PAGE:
Columbia House practices negative option billing, a form of commercial distribution in which services are automatically supplied to the consumers until a specific cancellation order is issued. The practice has drawn many complaints from consumers. The Federal Trade Commission has published information to protect customers against this practice, specifically referencing a $0.49/video offering.
Membership in the DVD club constituted an agreement whereby the customer agree to purchase a minimum number of movies at regular list price. To join, or enter a legal obligation, the customer agreed to purchase one discounted movie at the beginning, which is sent out as part of a "welcome package." Over the term of the agreement the minimum number of list price movies must be bought. Twenty-one times per year, the company informs each customer of the "Director's Selection" movie. The customer is asked to respond within 10 days whether or not he or she wants to buy this movie, which is offered at a discount provided that the response is received by Columbia House "within the specified time." Failure to respond results in having that movie shipped at full list price. If the customer responds negatively but in time, the idea is that the movie is not sent or charged to the customer's account. This type of billing practice -- You must tell Columbia House that you don't want their selection, otherwise the selection is sent to you -- is now banned in 15 states as well as most of the provinces in Canada.
Other questionable business practices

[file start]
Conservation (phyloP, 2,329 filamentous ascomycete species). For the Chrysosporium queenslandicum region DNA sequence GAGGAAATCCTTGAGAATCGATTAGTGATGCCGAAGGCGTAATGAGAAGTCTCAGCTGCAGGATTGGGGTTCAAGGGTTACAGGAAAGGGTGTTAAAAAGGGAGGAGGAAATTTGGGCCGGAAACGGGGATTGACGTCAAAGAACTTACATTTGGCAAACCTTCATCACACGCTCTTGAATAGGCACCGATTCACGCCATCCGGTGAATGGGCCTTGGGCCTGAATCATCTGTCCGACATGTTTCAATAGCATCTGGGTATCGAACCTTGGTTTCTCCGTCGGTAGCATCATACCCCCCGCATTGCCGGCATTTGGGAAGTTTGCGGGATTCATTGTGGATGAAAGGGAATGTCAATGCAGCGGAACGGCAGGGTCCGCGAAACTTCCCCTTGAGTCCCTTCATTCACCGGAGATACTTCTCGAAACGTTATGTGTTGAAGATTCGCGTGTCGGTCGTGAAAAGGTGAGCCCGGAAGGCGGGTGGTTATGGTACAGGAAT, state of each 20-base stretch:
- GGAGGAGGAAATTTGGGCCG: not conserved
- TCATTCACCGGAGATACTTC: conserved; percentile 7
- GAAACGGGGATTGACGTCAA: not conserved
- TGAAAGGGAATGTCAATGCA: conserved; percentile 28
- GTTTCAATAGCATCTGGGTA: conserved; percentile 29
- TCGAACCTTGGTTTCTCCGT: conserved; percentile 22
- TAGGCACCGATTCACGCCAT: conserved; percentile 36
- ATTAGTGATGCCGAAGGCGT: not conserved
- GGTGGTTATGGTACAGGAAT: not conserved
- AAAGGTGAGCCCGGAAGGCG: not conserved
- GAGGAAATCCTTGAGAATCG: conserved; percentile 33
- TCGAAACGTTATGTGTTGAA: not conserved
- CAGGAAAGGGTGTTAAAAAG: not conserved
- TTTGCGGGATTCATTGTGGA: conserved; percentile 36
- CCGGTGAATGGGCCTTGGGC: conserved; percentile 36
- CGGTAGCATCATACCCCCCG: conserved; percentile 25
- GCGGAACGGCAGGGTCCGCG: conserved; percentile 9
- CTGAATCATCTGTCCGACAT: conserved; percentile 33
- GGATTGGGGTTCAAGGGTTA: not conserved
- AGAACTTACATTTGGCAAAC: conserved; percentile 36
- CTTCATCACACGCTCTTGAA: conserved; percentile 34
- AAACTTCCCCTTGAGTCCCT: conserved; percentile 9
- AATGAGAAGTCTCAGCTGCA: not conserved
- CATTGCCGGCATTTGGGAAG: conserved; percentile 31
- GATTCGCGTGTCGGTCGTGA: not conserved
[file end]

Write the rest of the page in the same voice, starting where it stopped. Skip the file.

In specified circumstances, "memberships" are available, whereby the customer is not required to respond to Director Selection mailings unless he or she wants to buy the movie. When such memberships expire, the old rules return where a response is required in time to prevent shipping of full price movies without customer input. Customers are not reminded when those rules change. The customer also has access to a large variety of other movies, which are advertised by mail and online towards the customer. Only full price purchases deplete that minimum purchase obligation. Purchases are not cumulative, meaning that two movies bought at ten dollars each do not deplete the minimum list price movie purchases by one movie. If the minimum number of movies has not been purchased by the end of the term, the monetary worth of those movies is charged to the customers' accounts. If any purchases have been made using Columbia House's point of sale device, either credit cards or debit cards linked to credit card accounts, then those accounts are automatically debited. The company will either mail or email a reminder notice prior to the commitment expiring, giving the customer the opportunity to purchase the required purchase obligation before they are charged for any commitment or contract charges. Likewise, backordered movies are automatically debited to those accounts when they become available, without further notification to the customers. Failure to clear such purchases result in collections efforts by Columbia House against the customers.